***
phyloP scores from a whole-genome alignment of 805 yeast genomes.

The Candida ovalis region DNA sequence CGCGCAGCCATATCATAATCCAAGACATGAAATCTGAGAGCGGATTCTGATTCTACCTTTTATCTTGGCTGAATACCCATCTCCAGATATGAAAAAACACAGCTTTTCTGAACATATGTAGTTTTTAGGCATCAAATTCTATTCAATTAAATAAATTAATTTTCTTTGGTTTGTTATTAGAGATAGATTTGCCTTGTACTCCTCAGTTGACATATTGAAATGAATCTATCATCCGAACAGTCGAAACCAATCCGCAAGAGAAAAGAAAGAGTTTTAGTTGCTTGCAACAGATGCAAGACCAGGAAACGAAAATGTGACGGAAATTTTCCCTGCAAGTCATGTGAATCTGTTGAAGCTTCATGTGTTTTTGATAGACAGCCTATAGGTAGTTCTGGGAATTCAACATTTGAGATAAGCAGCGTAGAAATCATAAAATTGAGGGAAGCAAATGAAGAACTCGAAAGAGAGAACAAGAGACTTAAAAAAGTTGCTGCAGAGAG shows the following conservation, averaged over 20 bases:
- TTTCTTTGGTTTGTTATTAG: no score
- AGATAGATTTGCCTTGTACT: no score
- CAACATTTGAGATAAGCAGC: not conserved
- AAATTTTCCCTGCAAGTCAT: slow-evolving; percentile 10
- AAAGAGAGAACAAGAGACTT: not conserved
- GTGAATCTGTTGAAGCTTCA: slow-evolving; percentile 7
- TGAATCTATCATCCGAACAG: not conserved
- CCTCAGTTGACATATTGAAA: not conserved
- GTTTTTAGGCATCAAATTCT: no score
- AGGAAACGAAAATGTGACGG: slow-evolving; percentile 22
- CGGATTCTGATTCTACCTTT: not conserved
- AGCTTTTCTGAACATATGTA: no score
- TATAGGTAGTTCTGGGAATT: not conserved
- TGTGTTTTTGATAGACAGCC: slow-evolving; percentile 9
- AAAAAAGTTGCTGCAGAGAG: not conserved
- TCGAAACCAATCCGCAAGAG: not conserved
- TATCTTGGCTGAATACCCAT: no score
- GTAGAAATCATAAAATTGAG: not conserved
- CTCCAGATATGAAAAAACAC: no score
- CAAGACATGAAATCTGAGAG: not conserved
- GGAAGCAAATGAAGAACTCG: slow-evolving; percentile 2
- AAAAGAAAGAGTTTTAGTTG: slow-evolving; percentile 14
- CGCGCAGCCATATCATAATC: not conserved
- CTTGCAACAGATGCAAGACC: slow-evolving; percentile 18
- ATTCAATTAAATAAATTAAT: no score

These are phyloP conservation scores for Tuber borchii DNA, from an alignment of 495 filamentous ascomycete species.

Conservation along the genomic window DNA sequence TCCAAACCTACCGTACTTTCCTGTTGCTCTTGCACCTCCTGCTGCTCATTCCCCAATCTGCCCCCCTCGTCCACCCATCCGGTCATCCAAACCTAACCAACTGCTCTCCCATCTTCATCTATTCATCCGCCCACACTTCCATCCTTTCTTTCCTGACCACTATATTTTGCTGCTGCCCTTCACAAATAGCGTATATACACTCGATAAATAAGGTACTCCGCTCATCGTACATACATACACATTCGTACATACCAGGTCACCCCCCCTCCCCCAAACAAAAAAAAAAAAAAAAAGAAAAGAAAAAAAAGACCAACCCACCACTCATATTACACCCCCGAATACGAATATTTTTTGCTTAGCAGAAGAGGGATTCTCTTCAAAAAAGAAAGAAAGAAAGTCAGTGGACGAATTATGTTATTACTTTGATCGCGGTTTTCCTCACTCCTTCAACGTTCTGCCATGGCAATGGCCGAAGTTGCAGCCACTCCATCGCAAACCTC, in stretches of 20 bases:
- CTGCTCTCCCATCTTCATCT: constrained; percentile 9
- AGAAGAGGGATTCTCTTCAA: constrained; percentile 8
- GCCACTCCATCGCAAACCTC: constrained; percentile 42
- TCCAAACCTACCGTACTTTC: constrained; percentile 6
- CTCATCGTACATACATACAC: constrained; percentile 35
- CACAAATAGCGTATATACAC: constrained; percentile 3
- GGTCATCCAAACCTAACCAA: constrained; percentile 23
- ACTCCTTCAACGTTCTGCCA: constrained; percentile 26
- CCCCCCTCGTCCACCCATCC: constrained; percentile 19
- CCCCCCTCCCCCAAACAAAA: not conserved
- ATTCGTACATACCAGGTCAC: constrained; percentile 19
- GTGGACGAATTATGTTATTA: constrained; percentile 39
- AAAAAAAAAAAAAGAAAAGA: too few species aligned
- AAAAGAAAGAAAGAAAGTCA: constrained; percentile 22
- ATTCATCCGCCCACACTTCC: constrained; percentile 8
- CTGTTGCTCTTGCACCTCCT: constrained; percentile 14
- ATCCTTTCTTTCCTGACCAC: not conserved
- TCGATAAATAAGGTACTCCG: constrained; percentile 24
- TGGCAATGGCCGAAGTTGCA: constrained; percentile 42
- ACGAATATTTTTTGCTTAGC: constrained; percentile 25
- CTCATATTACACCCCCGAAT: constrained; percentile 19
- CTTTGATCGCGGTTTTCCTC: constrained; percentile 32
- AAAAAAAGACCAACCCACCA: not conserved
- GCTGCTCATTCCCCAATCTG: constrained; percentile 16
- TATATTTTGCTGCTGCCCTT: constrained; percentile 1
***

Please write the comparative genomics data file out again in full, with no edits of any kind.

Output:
phyloP scores from a whole-genome alignment of 805 yeast genomes.

The Candida ovalis region DNA sequence CGCGCAGCCATATCATAATCCAAGACATGAAATCTGAGAGCGGATTCTGATTCTACCTTTTATCTTGGCTGAATACCCATCTCCAGATATGAAAAAACACAGCTTTTCTGAACATATGTAGTTTTTAGGCATCAAATTCTATTCAATTAAATAAATTAATTTTCTTTGGTTTGTTATTAGAGATAGATTTGCCTTGTACTCCTCAGTTGACATATTGAAATGAATCTATCATCCGAACAGTCGAAACCAATCCGCAAGAGAAAAGAAAGAGTTTTAGTTGCTTGCAACAGATGCAAGACCAGGAAACGAAAATGTGACGGAAATTTTCCCTGCAAGTCATGTGAATCTGTTGAAGCTTCATGTGTTTTTGATAGACAGCCTATAGGTAGTTCTGGGAATTCAACATTTGAGATAAGCAGCGTAGAAATCATAAAATTGAGGGAAGCAAATGAAGAACTCGAAAGAGAGAACAAGAGACTTAAAAAAGTTGCTGCAGAGAG shows the following conservation, averaged over 20 bases:
- TTTCTTTGGTTTGTTATTAG: no score
- AGATAGATTTGCCTTGTACT: no score
- CAACATTTGAGATAAGCAGC: not conserved
- AAATTTTCCCTGCAAGTCAT: slow-evolving; percentile 10
- AAAGAGAGAACAAGAGACTT: not conserved
- GTGAATCTGTTGAAGCTTCA: slow-evolving; percentile 7
- TGAATCTATCATCCGAACAG: not conserved
- CCTCAGTTGACATATTGAAA: not conserved
- GTTTTTAGGCATCAAATTCT: no score
- AGGAAACGAAAATGTGACGG: slow-evolving; percentile 22
- CGGATTCTGATTCTACCTTT: not conserved
- AGCTTTTCTGAACATATGTA: no score
- TATAGGTAGTTCTGGGAATT: not conserved
- TGTGTTTTTGATAGACAGCC: slow-evolving; percentile 9
- AAAAAAGTTGCTGCAGAGAG: not conserved
- TCGAAACCAATCCGCAAGAG: not conserved
- TATCTTGGCTGAATACCCAT: no score
- GTAGAAATCATAAAATTGAG: not conserved
- CTCCAGATATGAAAAAACAC: no score
- CAAGACATGAAATCTGAGAG: not conserved
- GGAAGCAAATGAAGAACTCG: slow-evolving; percentile 2
- AAAAGAAAGAGTTTTAGTTG: slow-evolving; percentile 14
- CGCGCAGCCATATCATAATC: not conserved
- CTTGCAACAGATGCAAGACC: slow-evolving; percentile 18
- ATTCAATTAAATAAATTAAT: no score

These are phyloP conservation scores for Tuber borchii DNA, from an alignment of 495 filamentous ascomycete species.

Conservation along the genomic window DNA sequence TCCAAACCTACCGTACTTTCCTGTTGCTCTTGCACCTCCTGCTGCTCATTCCCCAATCTGCCCCCCTCGTCCACCCATCCGGTCATCCAAACCTAACCAACTGCTCTCCCATCTTCATCTATTCATCCGCCCACACTTCCATCCTTTCTTTCCTGACCACTATATTTTGCTGCTGCCCTTCACAAATAGCGTATATACACTCGATAAATAAGGTACTCCGCTCATCGTACATACATACACATTCGTACATACCAGGTCACCCCCCCTCCCCCAAACAAAAAAAAAAAAAAAAAGAAAAGAAAAAAAAGACCAACCCACCACTCATATTACACCCCCGAATACGAATATTTTTTGCTTAGCAGAAGAGGGATTCTCTTCAAAAAAGAAAGAAAGAAAGTCAGTGGACGAATTATGTTATTACTTTGATCGCGGTTTTCCTCACTCCTTCAACGTTCTGCCATGGCAATGGCCGAAGTTGCAGCCACTCCATCGCAAACCTC, in stretches of 20 bases:
- CTGCTCTCCCATCTTCATCT: constrained; percentile 9
- AGAAGAGGGATTCTCTTCAA: constrained; percentile 8
- GCCACTCCATCGCAAACCTC: constrained; percentile 42
- TCCAAACCTACCGTACTTTC: constrained; percentile 6
- CTCATCGTACATACATACAC: constrained; percentile 35
- CACAAATAGCGTATATACAC: constrained; percentile 3
- GGTCATCCAAACCTAACCAA: constrained; percentile 23
- ACTCCTTCAACGTTCTGCCA: constrained; percentile 26
- CCCCCCTCGTCCACCCATCC: constrained; percentile 19
- CCCCCCTCCCCCAAACAAAA: not conserved
- ATTCGTACATACCAGGTCAC: constrained; percentile 19
- GTGGACGAATTATGTTATTA: constrained; percentile 39
- AAAAAAAAAAAAAGAAAAGA: too few species aligned
- AAAAGAAAGAAAGAAAGTCA: constrained; percentile 22
- ATTCATCCGCCCACACTTCC: constrained; percentile 8
- CTGTTGCTCTTGCACCTCCT: constrained; percentile 14
- ATCCTTTCTTTCCTGACCAC: not conserved
- TCGATAAATAAGGTACTCCG: constrained; percentile 24
- TGGCAATGGCCGAAGTTGCA: constrained; percentile 42
- ACGAATATTTTTTGCTTAGC: constrained; percentile 25
- CTCATATTACACCCCCGAAT: constrained; percentile 19
- CTTTGATCGCGGTTTTCCTC: constrained; percentile 32
- AAAAAAAGACCAACCCACCA: not conserved
- GCTGCTCATTCCCCAATCTG: constrained; percentile 16
- TATATTTTGCTGCTGCCCTT: constrained; percentile 1